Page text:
BORN AND BRED: Cootamundra product Jack de Belin will proudly represent his hometown when he dons his first Country jumper for Sunday’s City-Country clash at Scully Park, Tamworth. Picture: Steven Siewert
DON’T let the top-knot fool you, or the nose piercings –Dragons workhorseJack de Belin is as country as they come.
League writers Mitch Jennings and Tim Barrow talk NRL and Illawarra Coal League. Video: Robert PeetIt’s why you can’t tell the Cootamundra Bulldogs product that Sunday’s City-Country clash, which has once again been plagued by high profile withdrawals,is meaningless.
Sure it puts the 25-year-old right in the frame to become the first Cootamundra product to play State of Origin for NSW since the legendary Les Boyd, but that’s not why he cherishes his first rep jumper.
It’s because he knows he’s representing a town that, in rugby league and in general terms, is doing it tough.
Earlier this season, just two years after celebrating their Centenary, the Coota Bulldogs were facing a perhaps fatal drop out of the Group Nine competition.
They manged to avoid that fate but the perennial struggle for survival –not unique to Cootamundra –remains ongoing in the bush, as work dries up and more and more young men move away from their hometowns andrugby league –once the lifeblood of rural communities.
It’s something de Belin will be thinking about when he pulls on the Country jersey and takes to Scully Park, Tamworth on Sunday.
“I’m born and bred Cootamundra,I love the place it’s a beautiful town.” de Belin said.
“To be able to get CootaBulldogs names out there through this game is really good especially with all the turmoil the club’s had this year.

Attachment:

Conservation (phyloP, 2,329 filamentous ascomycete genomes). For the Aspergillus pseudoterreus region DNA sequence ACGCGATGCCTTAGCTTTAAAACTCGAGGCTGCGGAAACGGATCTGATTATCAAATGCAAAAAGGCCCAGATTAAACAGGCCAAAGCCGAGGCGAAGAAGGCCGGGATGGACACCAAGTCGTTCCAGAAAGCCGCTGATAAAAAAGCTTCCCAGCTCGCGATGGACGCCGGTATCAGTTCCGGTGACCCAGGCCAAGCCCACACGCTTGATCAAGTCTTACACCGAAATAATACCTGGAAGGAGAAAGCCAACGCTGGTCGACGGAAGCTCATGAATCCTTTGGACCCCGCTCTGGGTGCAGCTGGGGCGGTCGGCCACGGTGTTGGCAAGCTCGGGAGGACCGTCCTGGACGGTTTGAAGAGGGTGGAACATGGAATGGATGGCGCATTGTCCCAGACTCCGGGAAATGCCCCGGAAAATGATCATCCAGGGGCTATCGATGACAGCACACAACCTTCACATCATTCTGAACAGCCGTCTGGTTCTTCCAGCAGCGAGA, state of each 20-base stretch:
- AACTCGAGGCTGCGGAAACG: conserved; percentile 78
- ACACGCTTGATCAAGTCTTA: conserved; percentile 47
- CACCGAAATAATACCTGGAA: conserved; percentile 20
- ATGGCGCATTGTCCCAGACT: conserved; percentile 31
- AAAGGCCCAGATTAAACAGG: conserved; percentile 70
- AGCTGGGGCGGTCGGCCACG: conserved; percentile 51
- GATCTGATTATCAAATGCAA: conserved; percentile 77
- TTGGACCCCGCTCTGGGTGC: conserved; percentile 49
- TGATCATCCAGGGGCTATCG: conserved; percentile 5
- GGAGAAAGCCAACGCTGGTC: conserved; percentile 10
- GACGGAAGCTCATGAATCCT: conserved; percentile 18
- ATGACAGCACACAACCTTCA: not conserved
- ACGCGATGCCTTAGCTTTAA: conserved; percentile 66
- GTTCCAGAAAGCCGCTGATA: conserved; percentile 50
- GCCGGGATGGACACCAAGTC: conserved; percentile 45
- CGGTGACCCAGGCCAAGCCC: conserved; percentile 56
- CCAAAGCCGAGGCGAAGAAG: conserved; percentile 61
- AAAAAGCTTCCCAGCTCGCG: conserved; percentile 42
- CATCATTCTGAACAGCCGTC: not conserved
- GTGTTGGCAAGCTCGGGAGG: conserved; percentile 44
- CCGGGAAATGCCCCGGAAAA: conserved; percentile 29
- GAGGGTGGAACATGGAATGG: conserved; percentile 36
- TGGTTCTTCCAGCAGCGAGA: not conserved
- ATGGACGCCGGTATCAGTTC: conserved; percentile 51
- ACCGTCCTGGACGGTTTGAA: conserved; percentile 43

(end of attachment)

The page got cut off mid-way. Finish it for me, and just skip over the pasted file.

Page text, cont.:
“They’ve really struggled to get a side together but they did really well, they’ve pulled together and they’re actually doing not too bad so it’s a credit to the club and credit to all the boys who stuck around.
“I’ve still got a few good mates playing out there and my little brother’s out there playing so shout out to my brother Wilbur. It’sa proud club a strong club and hopefully that tradition keeps living on.”
It’s why de Belin is adamant the yearly fixture –which is subject to an annual debateover it’s relevance must remain on the rugby league calendar.
“Rugby league plays such a massive role in country people’s lives. I know for me personally growing up there there wasn’t a whole lot else to do so you live and breathe footy, you live for the weekend and the chance to play alongside your best mates,” de Belin said.
“Even though playing professionally you’re still playing alongside really good mates, it is differentplaying alongside your school mates and people you hung out with every day of your life.
“It’s what country people live for so to see it disappearing and the numbers dropping down is disappointing but that’s why we’ve got to strengthen it and that’s why this game is so important.”
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